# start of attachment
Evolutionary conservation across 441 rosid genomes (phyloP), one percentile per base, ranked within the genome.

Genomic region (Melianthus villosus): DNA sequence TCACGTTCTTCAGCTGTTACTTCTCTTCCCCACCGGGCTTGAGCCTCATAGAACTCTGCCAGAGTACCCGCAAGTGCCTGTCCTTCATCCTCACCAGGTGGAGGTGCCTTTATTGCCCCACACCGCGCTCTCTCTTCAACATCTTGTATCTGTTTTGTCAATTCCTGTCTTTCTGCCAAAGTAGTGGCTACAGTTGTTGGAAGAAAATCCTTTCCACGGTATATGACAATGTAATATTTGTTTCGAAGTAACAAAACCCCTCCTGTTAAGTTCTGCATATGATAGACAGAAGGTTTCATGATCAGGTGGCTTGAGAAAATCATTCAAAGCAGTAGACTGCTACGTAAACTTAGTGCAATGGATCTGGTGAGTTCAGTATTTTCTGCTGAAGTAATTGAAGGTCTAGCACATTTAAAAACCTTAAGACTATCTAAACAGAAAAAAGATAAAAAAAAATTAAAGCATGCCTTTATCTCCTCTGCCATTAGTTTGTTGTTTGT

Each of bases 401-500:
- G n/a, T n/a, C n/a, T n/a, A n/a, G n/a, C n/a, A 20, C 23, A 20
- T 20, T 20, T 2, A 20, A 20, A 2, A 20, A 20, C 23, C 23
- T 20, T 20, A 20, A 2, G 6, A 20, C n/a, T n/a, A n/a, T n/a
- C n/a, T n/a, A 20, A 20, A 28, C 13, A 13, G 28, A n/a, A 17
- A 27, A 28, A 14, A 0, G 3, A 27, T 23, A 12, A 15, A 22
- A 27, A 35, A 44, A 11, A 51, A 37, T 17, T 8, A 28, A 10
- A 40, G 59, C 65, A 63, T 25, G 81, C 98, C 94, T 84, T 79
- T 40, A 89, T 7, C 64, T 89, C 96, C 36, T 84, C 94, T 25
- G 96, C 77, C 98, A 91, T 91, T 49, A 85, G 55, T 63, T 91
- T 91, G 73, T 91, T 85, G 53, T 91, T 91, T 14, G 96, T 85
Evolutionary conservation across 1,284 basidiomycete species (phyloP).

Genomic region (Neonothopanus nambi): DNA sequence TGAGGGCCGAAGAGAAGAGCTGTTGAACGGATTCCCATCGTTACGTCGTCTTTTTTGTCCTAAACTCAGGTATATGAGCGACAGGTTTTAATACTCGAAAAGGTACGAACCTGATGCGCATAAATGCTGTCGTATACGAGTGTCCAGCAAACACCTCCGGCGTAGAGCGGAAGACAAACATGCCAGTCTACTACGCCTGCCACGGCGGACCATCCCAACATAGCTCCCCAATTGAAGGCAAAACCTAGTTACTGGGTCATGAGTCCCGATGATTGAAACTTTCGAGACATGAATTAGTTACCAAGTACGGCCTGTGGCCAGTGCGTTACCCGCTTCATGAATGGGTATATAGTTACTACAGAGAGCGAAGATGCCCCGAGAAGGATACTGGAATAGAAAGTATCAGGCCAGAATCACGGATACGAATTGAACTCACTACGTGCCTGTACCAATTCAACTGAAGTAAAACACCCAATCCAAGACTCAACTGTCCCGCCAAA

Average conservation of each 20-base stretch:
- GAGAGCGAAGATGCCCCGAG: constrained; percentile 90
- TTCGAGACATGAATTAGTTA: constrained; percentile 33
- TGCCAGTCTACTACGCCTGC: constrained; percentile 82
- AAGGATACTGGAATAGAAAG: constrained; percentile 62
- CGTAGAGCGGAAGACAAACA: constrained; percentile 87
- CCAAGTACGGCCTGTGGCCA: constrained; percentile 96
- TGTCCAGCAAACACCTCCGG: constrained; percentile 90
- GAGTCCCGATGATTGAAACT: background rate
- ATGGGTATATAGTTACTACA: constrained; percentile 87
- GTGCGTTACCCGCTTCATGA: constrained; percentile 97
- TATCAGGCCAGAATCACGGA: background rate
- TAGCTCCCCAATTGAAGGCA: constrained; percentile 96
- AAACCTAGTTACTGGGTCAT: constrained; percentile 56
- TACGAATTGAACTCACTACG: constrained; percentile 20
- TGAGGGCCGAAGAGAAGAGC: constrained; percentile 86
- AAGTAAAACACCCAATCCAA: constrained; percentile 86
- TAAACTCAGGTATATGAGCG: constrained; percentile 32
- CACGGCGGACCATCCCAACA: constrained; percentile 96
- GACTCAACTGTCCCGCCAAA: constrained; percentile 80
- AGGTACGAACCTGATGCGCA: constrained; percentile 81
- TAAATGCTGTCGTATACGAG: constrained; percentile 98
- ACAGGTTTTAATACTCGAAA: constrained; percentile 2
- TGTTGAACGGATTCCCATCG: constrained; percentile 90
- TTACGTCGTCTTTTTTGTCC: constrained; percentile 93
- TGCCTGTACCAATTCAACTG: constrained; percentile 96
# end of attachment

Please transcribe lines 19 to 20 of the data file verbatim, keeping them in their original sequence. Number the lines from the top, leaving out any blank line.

- TGCCAGTCTACTACGCCTGC: constrained; percentile 82
- AAGGATACTGGAATAGAAAG: constrained; percentile 62